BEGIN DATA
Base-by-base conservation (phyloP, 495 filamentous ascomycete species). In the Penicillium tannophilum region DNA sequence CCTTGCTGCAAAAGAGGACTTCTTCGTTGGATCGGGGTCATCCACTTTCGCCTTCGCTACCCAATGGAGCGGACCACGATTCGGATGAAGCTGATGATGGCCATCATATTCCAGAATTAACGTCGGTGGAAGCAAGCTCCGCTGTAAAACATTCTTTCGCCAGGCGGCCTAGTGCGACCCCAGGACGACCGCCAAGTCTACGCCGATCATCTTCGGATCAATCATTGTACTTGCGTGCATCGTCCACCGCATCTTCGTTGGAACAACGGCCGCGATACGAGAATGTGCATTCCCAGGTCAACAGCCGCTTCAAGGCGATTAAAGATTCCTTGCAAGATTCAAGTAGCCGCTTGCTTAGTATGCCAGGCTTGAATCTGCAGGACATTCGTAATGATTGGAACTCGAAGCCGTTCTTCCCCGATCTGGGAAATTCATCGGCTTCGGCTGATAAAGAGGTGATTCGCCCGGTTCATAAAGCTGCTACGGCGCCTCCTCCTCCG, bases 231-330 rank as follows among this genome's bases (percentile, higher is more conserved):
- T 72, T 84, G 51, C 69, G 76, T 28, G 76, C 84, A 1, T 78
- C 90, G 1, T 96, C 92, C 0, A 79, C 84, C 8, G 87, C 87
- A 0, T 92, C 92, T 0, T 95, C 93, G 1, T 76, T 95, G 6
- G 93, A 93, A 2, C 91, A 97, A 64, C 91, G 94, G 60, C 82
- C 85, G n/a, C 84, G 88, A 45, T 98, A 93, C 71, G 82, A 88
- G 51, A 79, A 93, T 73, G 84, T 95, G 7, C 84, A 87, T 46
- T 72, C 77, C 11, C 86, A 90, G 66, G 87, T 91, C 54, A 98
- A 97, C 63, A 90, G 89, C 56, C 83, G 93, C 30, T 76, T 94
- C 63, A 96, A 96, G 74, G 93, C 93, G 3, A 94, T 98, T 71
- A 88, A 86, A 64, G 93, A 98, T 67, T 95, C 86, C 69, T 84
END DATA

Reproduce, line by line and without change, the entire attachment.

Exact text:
Base-by-base conservation (phyloP, 495 filamentous ascomycete species). In the Penicillium tannophilum region DNA sequence CCTTGCTGCAAAAGAGGACTTCTTCGTTGGATCGGGGTCATCCACTTTCGCCTTCGCTACCCAATGGAGCGGACCACGATTCGGATGAAGCTGATGATGGCCATCATATTCCAGAATTAACGTCGGTGGAAGCAAGCTCCGCTGTAAAACATTCTTTCGCCAGGCGGCCTAGTGCGACCCCAGGACGACCGCCAAGTCTACGCCGATCATCTTCGGATCAATCATTGTACTTGCGTGCATCGTCCACCGCATCTTCGTTGGAACAACGGCCGCGATACGAGAATGTGCATTCCCAGGTCAACAGCCGCTTCAAGGCGATTAAAGATTCCTTGCAAGATTCAAGTAGCCGCTTGCTTAGTATGCCAGGCTTGAATCTGCAGGACATTCGTAATGATTGGAACTCGAAGCCGTTCTTCCCCGATCTGGGAAATTCATCGGCTTCGGCTGATAAAGAGGTGATTCGCCCGGTTCATAAAGCTGCTACGGCGCCTCCTCCTCCG, bases 231-330 rank as follows among this genome's bases (percentile, higher is more conserved):
- T 72, T 84, G 51, C 69, G 76, T 28, G 76, C 84, A 1, T 78
- C 90, G 1, T 96, C 92, C 0, A 79, C 84, C 8, G 87, C 87
- A 0, T 92, C 92, T 0, T 95, C 93, G 1, T 76, T 95, G 6
- G 93, A 93, A 2, C 91, A 97, A 64, C 91, G 94, G 60, C 82
- C 85, G n/a, C 84, G 88, A 45, T 98, A 93, C 71, G 82, A 88
- G 51, A 79, A 93, T 73, G 84, T 95, G 7, C 84, A 87, T 46
- T 72, C 77, C 11, C 86, A 90, G 66, G 87, T 91, C 54, A 98
- A 97, C 63, A 90, G 89, C 56, C 83, G 93, C 30, T 76, T 94
- C 63, A 96, A 96, G 74, G 93, C 93, G 3, A 94, T 98, T 71
- A 88, A 86, A 64, G 93, A 98, T 67, T 95, C 86, C 69, T 84